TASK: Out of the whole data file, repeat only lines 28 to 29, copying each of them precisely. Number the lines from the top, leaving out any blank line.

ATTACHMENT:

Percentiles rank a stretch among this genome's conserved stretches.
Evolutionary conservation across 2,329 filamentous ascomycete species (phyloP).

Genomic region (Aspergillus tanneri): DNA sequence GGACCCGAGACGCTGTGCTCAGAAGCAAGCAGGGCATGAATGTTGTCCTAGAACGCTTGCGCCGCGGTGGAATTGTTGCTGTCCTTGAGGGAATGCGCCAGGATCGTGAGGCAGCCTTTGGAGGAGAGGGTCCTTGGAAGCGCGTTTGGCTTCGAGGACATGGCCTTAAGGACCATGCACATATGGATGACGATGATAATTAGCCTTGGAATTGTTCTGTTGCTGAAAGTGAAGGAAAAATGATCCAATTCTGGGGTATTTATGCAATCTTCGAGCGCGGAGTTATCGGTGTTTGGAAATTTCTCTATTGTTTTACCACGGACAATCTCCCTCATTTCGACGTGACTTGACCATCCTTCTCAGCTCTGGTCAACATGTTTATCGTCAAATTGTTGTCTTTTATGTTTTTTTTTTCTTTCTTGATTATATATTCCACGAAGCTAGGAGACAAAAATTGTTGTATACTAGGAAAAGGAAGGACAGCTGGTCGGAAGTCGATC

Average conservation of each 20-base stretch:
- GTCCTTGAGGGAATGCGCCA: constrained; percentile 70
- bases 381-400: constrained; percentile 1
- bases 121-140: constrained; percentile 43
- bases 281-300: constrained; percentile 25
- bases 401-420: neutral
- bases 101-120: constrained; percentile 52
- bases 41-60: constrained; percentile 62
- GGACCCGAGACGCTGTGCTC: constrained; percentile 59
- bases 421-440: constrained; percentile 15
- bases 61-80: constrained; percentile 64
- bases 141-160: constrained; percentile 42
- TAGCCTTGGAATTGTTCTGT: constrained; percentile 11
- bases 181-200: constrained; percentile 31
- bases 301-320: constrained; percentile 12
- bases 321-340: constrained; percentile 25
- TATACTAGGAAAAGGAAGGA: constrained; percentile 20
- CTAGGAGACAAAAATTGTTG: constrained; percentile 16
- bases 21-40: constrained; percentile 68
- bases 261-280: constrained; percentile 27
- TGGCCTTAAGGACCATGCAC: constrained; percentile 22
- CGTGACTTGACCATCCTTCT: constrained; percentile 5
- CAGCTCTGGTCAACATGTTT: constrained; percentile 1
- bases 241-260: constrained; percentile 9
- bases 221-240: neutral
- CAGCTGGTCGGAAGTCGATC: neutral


- bases 221-240: neutral
- CAGCTGGTCGGAAGTCGATC: neutral